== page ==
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(Special Prize Winner of the TOW contest for the week 25th Feb-3rd Mar'18 on topic - Discover)
  • Category: Competition Entries

    Discover the new personality: Know your adolescent child

    Only a few years back he was born. You took him in your lap. You taught him to walk. On the first day of school, he held your hand nervously. You taught him to play football and cricket. You taught him Arithmetic and English.

    But now, all of a sudden, he has changed. His voice has started breaking. You can see the light beard on his chin. He spends more time with his friends. He sleeps alone. He no longer plays with you. He listens to music which you don't understand. He no longer shares with you his conversation with his friends.

    When she was born, she used to close her eyes in the light. You put your hand on her curly hairs and she slept. She used to ask you to tell fairy tales. You purchased her dolls, she was delighted. On the first day of school, she anxiously asked you about the teacher. She asked you to share her food. She used to show her gradings given by the teacher. You took her to the park to show the birds. When she was unwell, she used to ask you to sit beside her. She used to cry when you started for office.

    But now, she has changed. She doesn't ask for chocolate when you return from office. She has been conscious about her dress. She no longer plays with the dolls. She talks more frequently with her friends. Her interaction with her mother is much more than with you. She doesn't ask you to tell fairy tales. She reads books which you don't understand. But occasionally she cooks new food-items for you.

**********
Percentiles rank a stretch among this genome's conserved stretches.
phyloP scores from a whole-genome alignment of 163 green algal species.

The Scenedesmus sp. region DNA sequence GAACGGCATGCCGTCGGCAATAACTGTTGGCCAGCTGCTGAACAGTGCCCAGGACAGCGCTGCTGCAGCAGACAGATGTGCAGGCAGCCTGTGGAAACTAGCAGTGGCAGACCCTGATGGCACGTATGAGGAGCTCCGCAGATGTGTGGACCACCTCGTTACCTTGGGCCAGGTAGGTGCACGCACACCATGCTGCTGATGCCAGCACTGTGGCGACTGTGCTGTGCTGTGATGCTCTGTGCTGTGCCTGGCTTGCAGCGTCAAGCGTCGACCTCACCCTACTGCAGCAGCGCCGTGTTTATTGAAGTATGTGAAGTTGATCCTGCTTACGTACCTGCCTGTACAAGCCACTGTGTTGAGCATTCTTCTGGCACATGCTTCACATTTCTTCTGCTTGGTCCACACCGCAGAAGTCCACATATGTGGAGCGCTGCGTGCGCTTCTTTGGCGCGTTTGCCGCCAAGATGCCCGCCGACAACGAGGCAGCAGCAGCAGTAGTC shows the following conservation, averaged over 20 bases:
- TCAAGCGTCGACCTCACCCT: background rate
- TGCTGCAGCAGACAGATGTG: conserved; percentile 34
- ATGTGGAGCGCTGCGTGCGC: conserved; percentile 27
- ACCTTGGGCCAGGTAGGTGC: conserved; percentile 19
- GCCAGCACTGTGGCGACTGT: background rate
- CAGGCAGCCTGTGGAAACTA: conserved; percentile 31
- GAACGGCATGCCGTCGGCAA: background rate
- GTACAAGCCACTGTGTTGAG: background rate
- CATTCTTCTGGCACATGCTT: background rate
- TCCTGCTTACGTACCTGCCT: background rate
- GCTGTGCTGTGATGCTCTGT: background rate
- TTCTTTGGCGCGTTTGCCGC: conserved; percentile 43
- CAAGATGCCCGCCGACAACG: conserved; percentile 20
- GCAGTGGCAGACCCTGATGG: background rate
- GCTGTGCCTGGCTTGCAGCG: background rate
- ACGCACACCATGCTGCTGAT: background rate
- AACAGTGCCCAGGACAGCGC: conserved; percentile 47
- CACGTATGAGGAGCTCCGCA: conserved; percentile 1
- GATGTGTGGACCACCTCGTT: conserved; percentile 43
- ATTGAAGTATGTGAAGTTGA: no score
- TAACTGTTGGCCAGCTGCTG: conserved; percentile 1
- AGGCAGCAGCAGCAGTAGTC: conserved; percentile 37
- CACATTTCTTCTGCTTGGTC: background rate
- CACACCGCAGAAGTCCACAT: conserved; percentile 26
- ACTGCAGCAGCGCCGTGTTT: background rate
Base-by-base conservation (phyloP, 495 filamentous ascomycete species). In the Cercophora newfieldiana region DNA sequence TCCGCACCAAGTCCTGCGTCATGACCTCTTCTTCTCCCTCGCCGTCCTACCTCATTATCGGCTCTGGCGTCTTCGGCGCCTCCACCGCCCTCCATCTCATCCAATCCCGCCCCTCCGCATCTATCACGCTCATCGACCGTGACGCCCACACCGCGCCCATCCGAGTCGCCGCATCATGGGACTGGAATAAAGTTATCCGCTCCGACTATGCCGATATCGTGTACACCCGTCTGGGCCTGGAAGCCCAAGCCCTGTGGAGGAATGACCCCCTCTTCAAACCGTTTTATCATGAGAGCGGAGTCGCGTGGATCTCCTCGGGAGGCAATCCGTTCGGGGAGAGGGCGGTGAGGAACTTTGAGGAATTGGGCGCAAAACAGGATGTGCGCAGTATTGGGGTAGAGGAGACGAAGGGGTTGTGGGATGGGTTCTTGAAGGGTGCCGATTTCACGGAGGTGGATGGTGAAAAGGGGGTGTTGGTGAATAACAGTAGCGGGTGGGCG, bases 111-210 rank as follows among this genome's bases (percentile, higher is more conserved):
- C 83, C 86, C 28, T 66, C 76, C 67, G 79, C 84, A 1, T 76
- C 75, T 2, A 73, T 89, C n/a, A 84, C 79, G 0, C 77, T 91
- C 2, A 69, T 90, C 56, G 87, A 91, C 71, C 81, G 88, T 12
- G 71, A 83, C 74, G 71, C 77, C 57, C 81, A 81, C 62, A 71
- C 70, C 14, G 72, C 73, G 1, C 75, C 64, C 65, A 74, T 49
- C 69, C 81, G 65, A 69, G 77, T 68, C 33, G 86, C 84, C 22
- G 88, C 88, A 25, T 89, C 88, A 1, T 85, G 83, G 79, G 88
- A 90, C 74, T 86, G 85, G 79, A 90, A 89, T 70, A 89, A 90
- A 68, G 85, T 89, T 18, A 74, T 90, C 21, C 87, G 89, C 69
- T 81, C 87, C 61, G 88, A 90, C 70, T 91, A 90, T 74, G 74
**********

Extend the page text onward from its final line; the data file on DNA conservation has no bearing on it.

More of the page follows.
Your child has grown up. Discover the new personality. Understand your adolescent child.

    (Competition entry for ToW contest)
  • #627808
    The transition of a small child to a grown up boy was well described by the author in this Tow topic. Parents always think that the boy is still child and wont allow him to take independent decision nor send him alone to fetch something and buy something for him. Such is the nurture of some parents that even their personal needs are attended by the parents and thus the boy or girl never went to shopping for their personal accessories and needs. Such nurturing is not good. As the boy tends to reach teen age, his preference, his way of behaviour tends to change and we must understand that.
    K Mohan
    'Idhuvum Kadandhu Pogum "
    Even this challenging situation would ease

  • #627813
    Well written Mr. Partha, as I read through, I just felt a sense of incompleteness, maybe that incompleteness make this entry even more complete.

  • #627823
    The change in the behaviour of the child as he/she grows up is explained well by the author. The parent's behaviour and expectations should also change as per the age of the child. When the son is above 18 years we should treat him as a friend but not as a son. This is what told in the books. The change is inevitable. Accept and go accordingly. Expecting the same behaviour from the child always will be a fault of the parents, I think.
    always confident

  • #628446
    A good write up about how a girl transforms into a woman and how a boy into a man. Many parents are unable to understand the change in the teens/youthful phase of their children. Children at this age need freedom, privacy, and independence.
    This phase is more of discovering or understanding the changed child, learn to give and take rather than being strict or enforcing rules. Treating them as friends and ignoring some of the new behaviours helps parents too.

  • #628454

    What a nice post by Mr Partha. I really appreciate your writing. When I was reading this thread, I remembered the first day of school of my children. It is like happening with me. Really it is necessary for parents to discover new personality in their teenage or adolescent children. This is the age of anger and excitement. They face many problems. So, parents should understand these problems and try to solve them. In this age, you have to behave like a friend with your children.

    Honesty is the best policy.

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